Crumpets

5 O'Clock Tea
Waiting for the tops to fill with holes

Waiting for the tops to fill with holes

Adapted from The Unofficial Harry Potter Cookbook by Dinah Bucholz

Here is another British classic, perfect for breakfast or for your 5 o’clock tea. This is light, fluffy sort of yeasty bread. The perfect cookie cutters for these are 3¾-inch ones. It would be perfect if you had more than one to make the process quicker; I do not have a round cookie cutter with the appropriate size so I use a heart-shaped one that makes the crumpets extra cute (but does take a while). Recently, I started seeing crumpets in many supermarkets and, since I love them so much, I wanted to try them. Nonetheless, we all agreed that these homemade crumpets are a lot better than the store-bought ones. I hope you love these crumpets as much as I do.

Yields 8 crumpets

What will be the bottom of the crumpet and cooking what will be the top

What will be the bottom of the crumpet and cooking what will be the top

Ingredients:

  • 1 cup all-purpose flour
  • 1 tbsp sugar
  • 1 tsp active dry yeast
  • ¼ tsp salt
  • 1 cup milk of your choice (I used almond milk)
  • 2 tbsp butter, melted

Directions:

  1. Whisk together the flour, sugar, yeast and slat until combined. Add the milk and melted butter and whisk until smooth. Cover with plastic wrap and leave in a warm, dark place for about 1½ hours until puffy and risen.
  2. Grease the crumpet rings or cookie cutters (suggestions in the introduction) and a skillet or griddle. Heat the skillet or griddle. Stir down the mixture. Place the crumpet ring(s) on the skillet or griddle and pour a little less than 1/3 cup of batter into the ring. Cook over low heat for about 5 minutes until the tops fill with holes. Using tongs, carefully remove the crumpet rings and flip the crumpets over. Now, the top should have a nice golden brown color and the bottom should be pale. Cook for about 5 more minutes until the bottom is somewhat browned. Repeat until the batter is used up.

 

Comments: When you are going to eat the crumpets, you can pop them in the toaster until they are golden brown. This is why crumpets have a paler side. Since I don’t like to toast my bread too much, I often heat the crumpets in the microwave for about 15 seconds so that the topping becomes nice and melted. Of course, the traditional way of eating crumpets is with butter or clotted cream and jam. As I said in the scones recipe, I like them with dulce de leche.

Crumpets

Crumpet with dulce de leche!

Crumpet with dulce de leche!

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Scones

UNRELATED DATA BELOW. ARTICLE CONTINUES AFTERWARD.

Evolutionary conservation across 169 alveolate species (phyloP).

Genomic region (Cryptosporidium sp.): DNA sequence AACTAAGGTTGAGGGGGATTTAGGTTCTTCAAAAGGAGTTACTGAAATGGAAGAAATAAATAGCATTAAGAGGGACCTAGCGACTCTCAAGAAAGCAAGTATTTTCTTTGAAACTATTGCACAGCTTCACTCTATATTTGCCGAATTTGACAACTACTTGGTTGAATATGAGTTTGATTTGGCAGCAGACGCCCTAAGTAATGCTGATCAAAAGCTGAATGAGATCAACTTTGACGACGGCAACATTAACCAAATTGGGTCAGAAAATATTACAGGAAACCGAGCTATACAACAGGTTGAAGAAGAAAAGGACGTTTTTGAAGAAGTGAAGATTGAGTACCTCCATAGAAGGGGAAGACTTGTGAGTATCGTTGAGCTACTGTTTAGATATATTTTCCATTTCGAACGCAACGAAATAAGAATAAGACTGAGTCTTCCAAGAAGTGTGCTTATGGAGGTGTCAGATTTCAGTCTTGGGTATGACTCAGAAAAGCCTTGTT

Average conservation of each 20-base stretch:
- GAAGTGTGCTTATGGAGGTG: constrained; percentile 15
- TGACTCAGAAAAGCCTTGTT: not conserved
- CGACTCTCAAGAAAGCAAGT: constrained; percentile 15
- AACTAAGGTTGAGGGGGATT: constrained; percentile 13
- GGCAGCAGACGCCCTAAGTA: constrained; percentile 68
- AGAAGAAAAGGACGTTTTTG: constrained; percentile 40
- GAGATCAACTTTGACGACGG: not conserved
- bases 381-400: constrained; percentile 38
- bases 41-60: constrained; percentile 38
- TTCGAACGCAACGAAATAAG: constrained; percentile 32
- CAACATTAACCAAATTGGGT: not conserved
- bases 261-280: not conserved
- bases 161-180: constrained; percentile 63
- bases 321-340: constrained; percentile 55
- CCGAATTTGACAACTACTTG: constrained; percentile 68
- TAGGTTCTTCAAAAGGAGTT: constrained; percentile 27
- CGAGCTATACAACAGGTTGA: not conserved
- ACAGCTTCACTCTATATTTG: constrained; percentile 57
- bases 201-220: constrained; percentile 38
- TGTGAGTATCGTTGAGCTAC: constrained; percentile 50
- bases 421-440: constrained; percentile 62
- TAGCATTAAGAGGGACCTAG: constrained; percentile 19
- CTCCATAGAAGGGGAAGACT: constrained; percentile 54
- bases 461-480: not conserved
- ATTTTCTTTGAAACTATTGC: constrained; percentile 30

5 O'Clock Tea
Hot out of the oven!

Hot out of the oven!

Adapted and Translated from Doña Lola: El arte de la mesa by Lola P. De Pietranera

Scones are a staple of the classic English tea. In my family, they mean Sunday high tea. We have been making these scones for as long as I can remember. They have just the right hint of sweetness for you to add the jam or topping you like. They are easy and pretty quick to make.

Ingredients:

  • 3 cups of flour
  • 1 tbsp of baking powder
  • 1 pinch of salt
  • 4 tbsp sugar
  • 150 g butter (cut into small squares for easier mixing)
  • 1 egg
  • 1 cup of milk

Directions:

  1. Preheat oven to 350F (176C)
  2. Mix together the dry ingredients.
  3. Here comes the fun part: add the butter to the dry ingredients and mix them together by hand until well blended.
  4. Beat the egg with a wire whisk in the cup you used to measure the flour. Fill to the 1-cup mark with milk. Add the egg and milk to the previous mixture.
  5. On a lightly floured surface, roll out the dough to a 1-centimeter thickness. With a 5-centimeter (2-inch) round cookie cutter, cut out scones (I get about 32). Arrange them on a greased cookie sheet. Leave some space between the scones.
  6. Bake in the preheated oven for about 15 minutes. They should be slightly golden; if they still seem pale, take them out of the oven and check for lightly browned bottoms.

 

Comments: These are best served hot out of the oven. To keep them warm, we have always wrapped them in a dishtowel in a basket. Traditionally, scones are eaten with butter or clotted cream and jam. However, in my sincere and very Argentine opinion, there is nothing better than scones (or crumpets, for that matter) with dulce de leche. (La Salamandra is the best dulce de leche brand, followed by San Ignacio. Don’t eat La Lechera, that isn’t the real stuff.)

Ready to bake

Ready to bake

Scone with dulce de leche

Scone with dulce de leche